1041 Trulls Rd.
Courtice, ON
L1E 2S9
Tel: (905) 434-2556
Fax: (905) 434-1427
Old School Quality Through Modern Technology

1041 Trulls Rd.
Courtice, ON, L1E 2S9
Tel: (905) 434-2556
Fax: (905) 434-1427

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The Different Ways Laser Cutting Operators Achieve Precise Cuts
The Different Ways Laser Cutting Operators Achieve Precise Cuts
November 19, 2019

Whether it be a local restaurant or aerospace technology, laser cutting has etched its name into the fabric of the manufacturing industry.

 

Put simply, a laser cutter operates on the premise of using a highly-focused, high-powered laser beam to cut through a number of material shapes and designs.

 

Keen to dive deeper into how laser cutters function? Take a journey into the workings of laser cutting machines.

 

The assortment of materials under the remit of laser technology continues to grow. Projects left in the hand of fabricators using such systems can be rest assured that, whether it be metal, plastic, wood, stone, glass, or paper, no matter the complexity of their component, consistent and cost-effective results are to be achieved as the need for custom-designed tools are eliminated.

 

It is understandable to think that laser cutting is a one dimensional process. This, however, couldn’t be further from the truth.

 

As a machining process, laser beams toe a delicate line with the gases and pressures they use to achieve specific results and cuts. Let’s take a look at some of the principal types of cutting:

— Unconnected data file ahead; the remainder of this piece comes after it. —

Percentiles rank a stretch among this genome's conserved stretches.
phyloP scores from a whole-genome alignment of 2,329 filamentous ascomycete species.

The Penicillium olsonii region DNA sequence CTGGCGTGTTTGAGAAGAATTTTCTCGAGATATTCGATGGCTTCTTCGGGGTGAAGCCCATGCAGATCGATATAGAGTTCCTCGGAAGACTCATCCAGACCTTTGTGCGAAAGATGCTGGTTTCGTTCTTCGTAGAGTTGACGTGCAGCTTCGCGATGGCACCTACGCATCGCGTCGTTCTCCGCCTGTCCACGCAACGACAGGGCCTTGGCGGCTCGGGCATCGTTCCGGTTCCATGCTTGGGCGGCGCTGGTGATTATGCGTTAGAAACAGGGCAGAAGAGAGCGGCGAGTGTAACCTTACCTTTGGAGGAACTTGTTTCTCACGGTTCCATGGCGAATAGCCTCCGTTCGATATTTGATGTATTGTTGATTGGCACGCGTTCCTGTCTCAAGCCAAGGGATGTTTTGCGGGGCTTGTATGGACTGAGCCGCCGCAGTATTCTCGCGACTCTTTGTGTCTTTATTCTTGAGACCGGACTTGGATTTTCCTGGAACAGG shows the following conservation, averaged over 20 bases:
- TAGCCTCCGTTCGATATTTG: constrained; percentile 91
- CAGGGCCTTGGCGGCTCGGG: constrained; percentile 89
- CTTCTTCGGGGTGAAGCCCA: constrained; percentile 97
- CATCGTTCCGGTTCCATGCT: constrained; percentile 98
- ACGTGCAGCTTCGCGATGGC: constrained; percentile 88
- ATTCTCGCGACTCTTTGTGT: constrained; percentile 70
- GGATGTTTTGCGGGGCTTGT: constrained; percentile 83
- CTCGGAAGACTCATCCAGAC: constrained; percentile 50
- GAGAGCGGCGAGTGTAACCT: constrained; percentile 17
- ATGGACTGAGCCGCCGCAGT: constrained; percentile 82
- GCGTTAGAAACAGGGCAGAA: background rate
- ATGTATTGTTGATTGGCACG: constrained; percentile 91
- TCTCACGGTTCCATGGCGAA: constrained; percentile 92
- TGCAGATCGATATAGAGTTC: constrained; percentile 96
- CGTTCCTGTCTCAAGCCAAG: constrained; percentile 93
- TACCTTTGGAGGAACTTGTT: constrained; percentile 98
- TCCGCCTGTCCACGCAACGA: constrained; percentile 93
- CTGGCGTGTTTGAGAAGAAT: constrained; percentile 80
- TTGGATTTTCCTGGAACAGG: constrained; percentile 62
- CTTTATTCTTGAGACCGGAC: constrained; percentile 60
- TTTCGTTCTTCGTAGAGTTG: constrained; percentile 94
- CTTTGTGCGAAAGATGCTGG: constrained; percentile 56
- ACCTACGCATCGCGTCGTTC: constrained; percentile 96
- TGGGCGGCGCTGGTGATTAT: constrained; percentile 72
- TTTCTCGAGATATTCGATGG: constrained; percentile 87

Sublimation Cutting: by way of reaching the material’s vaporisation point, high pressures accumulate within the kerf - required to eject the molten material away from said kerf. So that the cut does not become oxidised, an inert gas such as nitrogen is used to form a protective barrier. You’ll typically come across sublimation cutting for nonmetallic materials like wood, plastic, and foam.

 

Flame/Oxygen Cutting: antithetical to sublimation cutting, this cutting method remains true to its name by purposefully using oxygen as the cutting gas. This is done in order to burn and oxidise the material to alleviate the power needed from the laser beam, which heats the material to its ignition temperature. An intensive cutting procedure like this is best served for mild steel plates with thicknesses >30mm.

 

Fusion Cutting: sharing many similarities to sublimation cutting, inert gases are again used to case aside molten material from the kerf while simultaneously shielding the cut from oxidation. However, as the cutting gas is blown at higher pressures, fusion laser cutting can be used to pierce through metallic and ceramic products.

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